Sam showed up at the door of our church wearing a long green dress with a bright red scarf around his neck and a white knit cap on his head. He pulled behind him all his earthly possession atop a red wagon. He showed up minutes before our evening services began and was stopped by our security guard and two concerned deacons. Needless to say, cross dressers are not common at our traditional downtown church and his presence created quite an alarm. So I was summoned to speak to Sam.
Time did not allow for the kind of heart to heart conversation to make a wise assessment of the situation on my part so I asked if Sam could come back the next day to talk. He reluctantly agreed but added “I just want to sit in the back and have Christian fellowship.” As he spoke the words a tear glisten in the corner of his eye.
Right on time Sam showed up the next afternoon. I welcomed him into my inner sanctum and we began one of the most intriguing and strange conversations of my life. I asked Sam to tell me his story, which began with him being raised from the cradle roll of a large Baptist church in the heart of San Antonio to his baptism at another large Baptist church in New Mexico.
Sam openly shared about his struggle with his sexual identity and how he chose to dress and live like a women. Since Sam had had many such conversations with ministers, he quickly tried to confront the objections he expected from me, not realizing that I was simply trying to get to know him and his story. I was not so much seeking to judge him as to understand him.
At one point Sam pulled out a large unusual Bible from his large bag. I quickly realized he carried a Greek and Hebrew Bible. He turned to Matthew 19 and began to read to be directly from the Greek a passage of Scripture in which Jesus spoke on the topic of eunuchs.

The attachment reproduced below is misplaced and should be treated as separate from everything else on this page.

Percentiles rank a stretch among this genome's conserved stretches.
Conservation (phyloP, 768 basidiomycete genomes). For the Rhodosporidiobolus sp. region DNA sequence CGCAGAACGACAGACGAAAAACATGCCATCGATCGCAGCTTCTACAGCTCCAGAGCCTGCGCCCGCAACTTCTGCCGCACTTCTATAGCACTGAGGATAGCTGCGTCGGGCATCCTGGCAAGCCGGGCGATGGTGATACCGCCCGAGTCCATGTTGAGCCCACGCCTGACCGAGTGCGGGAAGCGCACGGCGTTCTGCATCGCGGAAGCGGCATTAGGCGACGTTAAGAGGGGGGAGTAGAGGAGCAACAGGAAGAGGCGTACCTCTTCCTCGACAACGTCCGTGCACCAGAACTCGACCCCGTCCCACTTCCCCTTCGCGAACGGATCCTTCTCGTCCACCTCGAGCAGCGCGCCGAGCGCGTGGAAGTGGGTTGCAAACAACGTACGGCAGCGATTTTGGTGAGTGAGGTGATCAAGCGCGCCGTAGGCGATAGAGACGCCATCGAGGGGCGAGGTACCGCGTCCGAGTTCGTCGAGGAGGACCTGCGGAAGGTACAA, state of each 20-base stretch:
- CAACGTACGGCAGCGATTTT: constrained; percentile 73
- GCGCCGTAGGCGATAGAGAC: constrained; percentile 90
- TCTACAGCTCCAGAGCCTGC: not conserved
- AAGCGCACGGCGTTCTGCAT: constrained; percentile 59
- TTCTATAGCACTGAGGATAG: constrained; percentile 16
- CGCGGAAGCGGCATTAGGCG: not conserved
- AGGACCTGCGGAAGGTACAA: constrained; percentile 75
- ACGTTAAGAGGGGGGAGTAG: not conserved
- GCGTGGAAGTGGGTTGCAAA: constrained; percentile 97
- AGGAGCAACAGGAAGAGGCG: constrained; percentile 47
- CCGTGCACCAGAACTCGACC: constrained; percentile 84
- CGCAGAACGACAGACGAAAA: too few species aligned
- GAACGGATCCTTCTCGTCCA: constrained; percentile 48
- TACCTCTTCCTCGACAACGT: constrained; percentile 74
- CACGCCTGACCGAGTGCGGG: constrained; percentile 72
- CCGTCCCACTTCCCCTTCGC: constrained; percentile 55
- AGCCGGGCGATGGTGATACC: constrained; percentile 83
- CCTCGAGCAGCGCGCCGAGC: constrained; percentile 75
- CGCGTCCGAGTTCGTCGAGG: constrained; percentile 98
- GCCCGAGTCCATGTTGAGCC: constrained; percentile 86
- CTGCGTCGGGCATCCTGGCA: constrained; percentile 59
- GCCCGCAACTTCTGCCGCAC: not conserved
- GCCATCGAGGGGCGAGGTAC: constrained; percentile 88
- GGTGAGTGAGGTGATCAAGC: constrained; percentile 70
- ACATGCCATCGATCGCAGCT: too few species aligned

Since I had studied Greek in college and seminary I was amazed at his skill in translating. He read it like most people read the English Bible. He read these words of Jesus.
11 Jesus replied, “Not everyone can accept this word, but only those to whom it has been given. 12 For there are eunuchs who were born that way, and there are eunuchs who have been made eunuchs by others—and there are those who choose to live like eunuchs for the sake of the kingdom of heaven. The one who can accept this should accept it.”
I must confess I had never really thought of this passage in these terms, and I was impressed with his mastery of the subject. I don’t believe Jesus was actually referred to cross dressing in the text, but the issue of a eunuch being “born that way” did stir my mind and force me to stop and think.
Sam then took me to the classic statement in Deuteronomy 22, and read these words of Moses straight from the Hebrew text:
5 A woman must not wear men’s clothing, nor a man wear women’s clothing, for the LORD your God detests anyone who does this.
At this point we had a length discussion about the differences between the Hebrew words for man, and how the one chosen by Moses spoke of a strong mighty warrior type man and that a weaker man did not meet this description therefore he did not fall under this law. Again his reasoning was a stretch for me,but I was impressed at the work he put into the subject.
The heart breaking part of the conversation for me was knowing that I was going to have to deliver the bad news. Even though I realized how much he needed to be loved and accepted, I knew my church was not ready for this kind of adventure in grace and redemption yet. We were growing and learning about how to open our lives to all kinds of people, but Sam dressed as a woman was a bit too far of a stretch for us. Besides he confessed that a number of years ago he had been asked to leave our church due to his disrupting behavior.
I asked him to meet us halfway. I invited him to worship with us, but asked him to please dress like a man during his time with us so we could build a relationship with him. However, Sam protested that he had to dress like a woman. Sadly no middle ground could be found.
As I walked Sam to the door, I thank him for the time we shared and his understanding. He was kind and gracious. I suspect our paths will cross again in the days to come. I hope so. In this complicated broken world we live in relationships are very complex. I must confess I struggle with what love and grace look like on the streets of El Paso.